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  • ACLU questions role of Active duty unit...

    ACLU questions homeland role of active unit




    By William H. McMichael - Staff writer
    Posted : Thursday Oct 23, 2008 7:14:31 EDT

    The American Civil Liberties Union is questioning the use of an active Army brigade as an on-call federal response force within the U.S., arguing that the military is barred from any role in civilian law enforcement and that the force could be used to help the Pentagon conduct domestic surveillance.
    The ACLU filed Freedom of Information Act requests Tuesday with the Pentagon and Department of Justice asking for “any and all records” related to the decision to align the unit under U.S. Northern Command, which is responsible for homeland defense of the U.S., and the “ongoing and possible use” of the unit, “including but not limited to contemplated functions; duties; surveillance activities; and relationship to existing civilian agencies or personnel or the National Guard.”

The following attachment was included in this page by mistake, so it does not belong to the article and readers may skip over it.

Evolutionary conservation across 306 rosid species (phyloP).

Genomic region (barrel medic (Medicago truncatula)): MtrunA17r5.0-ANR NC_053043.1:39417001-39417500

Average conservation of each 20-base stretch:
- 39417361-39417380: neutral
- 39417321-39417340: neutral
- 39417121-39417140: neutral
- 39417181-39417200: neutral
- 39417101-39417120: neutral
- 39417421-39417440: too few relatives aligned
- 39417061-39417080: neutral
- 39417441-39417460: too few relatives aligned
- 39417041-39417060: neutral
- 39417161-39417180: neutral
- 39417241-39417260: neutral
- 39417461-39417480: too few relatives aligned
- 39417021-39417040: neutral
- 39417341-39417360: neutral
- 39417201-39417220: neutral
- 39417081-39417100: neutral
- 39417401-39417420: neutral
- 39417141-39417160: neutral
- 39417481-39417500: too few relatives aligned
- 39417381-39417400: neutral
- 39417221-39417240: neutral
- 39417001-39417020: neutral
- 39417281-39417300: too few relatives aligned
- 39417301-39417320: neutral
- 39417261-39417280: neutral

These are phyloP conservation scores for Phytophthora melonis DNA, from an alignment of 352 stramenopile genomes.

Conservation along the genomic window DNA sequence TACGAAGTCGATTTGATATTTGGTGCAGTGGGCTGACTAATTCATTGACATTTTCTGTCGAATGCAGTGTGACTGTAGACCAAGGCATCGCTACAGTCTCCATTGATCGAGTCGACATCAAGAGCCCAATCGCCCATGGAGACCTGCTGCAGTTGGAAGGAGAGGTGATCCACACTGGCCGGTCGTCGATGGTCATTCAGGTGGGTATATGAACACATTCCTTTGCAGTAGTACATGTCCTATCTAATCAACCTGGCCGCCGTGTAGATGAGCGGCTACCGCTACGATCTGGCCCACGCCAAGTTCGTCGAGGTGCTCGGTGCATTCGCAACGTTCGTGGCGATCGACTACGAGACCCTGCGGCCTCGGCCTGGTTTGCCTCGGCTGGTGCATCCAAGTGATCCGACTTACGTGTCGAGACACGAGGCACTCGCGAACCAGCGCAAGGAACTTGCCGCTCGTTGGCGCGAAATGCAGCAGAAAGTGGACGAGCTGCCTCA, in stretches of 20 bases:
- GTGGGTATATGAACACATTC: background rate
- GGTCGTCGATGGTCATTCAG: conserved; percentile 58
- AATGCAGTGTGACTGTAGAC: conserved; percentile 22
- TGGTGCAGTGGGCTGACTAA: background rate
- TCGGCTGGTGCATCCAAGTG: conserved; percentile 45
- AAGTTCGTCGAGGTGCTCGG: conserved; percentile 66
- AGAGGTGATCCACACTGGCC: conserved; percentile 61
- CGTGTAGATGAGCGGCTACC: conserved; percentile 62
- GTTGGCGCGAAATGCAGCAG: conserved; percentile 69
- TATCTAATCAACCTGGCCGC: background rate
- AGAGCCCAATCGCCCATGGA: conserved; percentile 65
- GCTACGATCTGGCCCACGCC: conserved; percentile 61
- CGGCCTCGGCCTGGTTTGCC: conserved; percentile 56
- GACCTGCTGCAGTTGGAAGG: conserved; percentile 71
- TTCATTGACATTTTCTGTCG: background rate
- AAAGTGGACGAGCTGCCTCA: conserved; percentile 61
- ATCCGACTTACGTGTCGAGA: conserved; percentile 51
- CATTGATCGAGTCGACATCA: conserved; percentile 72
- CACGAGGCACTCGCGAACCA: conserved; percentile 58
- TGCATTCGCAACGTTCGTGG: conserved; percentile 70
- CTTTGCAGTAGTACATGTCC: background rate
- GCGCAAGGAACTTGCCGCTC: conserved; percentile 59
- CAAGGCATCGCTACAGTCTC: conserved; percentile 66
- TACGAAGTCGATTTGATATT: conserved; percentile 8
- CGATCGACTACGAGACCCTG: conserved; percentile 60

The ACLU FOIA request cites a Sept. 30 Army Times online story, “3rd Infantry’s 1st BCT trains for a new dwell-time mission,” and a U.S. Army North news release, as its sources for the information.
    The brigade combat team is spending its 12-month “dwell time” period, which began Oct. 1 following 15 months in Iraq that ended in April, as NorthCom’s CBRNE (chemical, biological, radiological, nuclear or high-yield explosive) Consequence Management Response Force. In addition to terrorist attacks, the team will also get tapped to respond to natural or manmade emergencies and disasters.
    Active-duty units have previously been deployed within U.S. borders, most recently along the Gulf Coast in the aftermath of 2005’s Hurricane Katrina.
    But the 3rd Infantry, 1st BCT assignment marks the first time an active unit has been dedicated to NorthCom. Established in 2002, its commander is responsible for the land, air and sea defense of the U.S. and to lead forces operating within the U.S. in support of civilian authorities.
    The assignment, the ACLU said, “raises important questions about the longstanding separation between civilian and military government within the United States — a separation that dates to the nation’s founding and that has been reiterated in landmark statutes, most importantly, the Posse Comitatus Act.”
    The ACLU said its domestic surveillance concerns are “heightened by the government’s prior expansion of domestic surveillance activities in the name of national security.”
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